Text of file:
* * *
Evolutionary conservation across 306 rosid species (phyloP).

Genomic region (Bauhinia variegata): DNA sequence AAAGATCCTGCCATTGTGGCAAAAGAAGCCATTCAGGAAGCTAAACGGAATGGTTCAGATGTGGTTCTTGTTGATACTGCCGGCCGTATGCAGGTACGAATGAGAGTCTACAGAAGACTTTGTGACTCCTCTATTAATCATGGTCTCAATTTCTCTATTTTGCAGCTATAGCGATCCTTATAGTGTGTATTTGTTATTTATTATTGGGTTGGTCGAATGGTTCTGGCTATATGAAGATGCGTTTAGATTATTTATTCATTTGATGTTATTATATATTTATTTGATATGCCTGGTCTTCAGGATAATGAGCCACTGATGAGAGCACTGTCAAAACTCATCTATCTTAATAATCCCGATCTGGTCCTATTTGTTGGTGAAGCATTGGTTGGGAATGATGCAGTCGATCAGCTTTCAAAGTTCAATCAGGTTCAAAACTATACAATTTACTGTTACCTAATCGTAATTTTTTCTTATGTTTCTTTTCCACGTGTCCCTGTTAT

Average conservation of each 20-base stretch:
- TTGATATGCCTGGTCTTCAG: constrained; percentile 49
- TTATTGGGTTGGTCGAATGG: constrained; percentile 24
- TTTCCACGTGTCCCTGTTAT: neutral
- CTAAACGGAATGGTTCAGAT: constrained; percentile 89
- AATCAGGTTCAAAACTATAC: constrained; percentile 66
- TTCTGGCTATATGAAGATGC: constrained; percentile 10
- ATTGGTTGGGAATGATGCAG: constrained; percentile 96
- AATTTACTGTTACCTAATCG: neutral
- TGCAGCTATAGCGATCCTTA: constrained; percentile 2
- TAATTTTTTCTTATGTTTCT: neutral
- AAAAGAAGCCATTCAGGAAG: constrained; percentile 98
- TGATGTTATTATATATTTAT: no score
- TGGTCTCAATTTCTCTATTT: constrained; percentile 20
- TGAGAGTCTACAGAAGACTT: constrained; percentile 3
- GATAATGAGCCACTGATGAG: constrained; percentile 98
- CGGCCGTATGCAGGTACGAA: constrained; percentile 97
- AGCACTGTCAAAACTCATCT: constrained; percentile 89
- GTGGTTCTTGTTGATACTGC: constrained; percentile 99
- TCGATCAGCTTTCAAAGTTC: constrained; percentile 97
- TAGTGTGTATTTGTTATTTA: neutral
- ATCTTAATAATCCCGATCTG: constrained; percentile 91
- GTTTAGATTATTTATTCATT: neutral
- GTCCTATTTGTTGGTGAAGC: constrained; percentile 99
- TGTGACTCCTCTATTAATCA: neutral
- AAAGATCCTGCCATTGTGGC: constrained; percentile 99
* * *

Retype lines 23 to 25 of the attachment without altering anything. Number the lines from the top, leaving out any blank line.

- TAGTGTGTATTTGTTATTTA: neutral
- ATCTTAATAATCCCGATCTG: constrained; percentile 91
- GTTTAGATTATTTATTCATT: neutral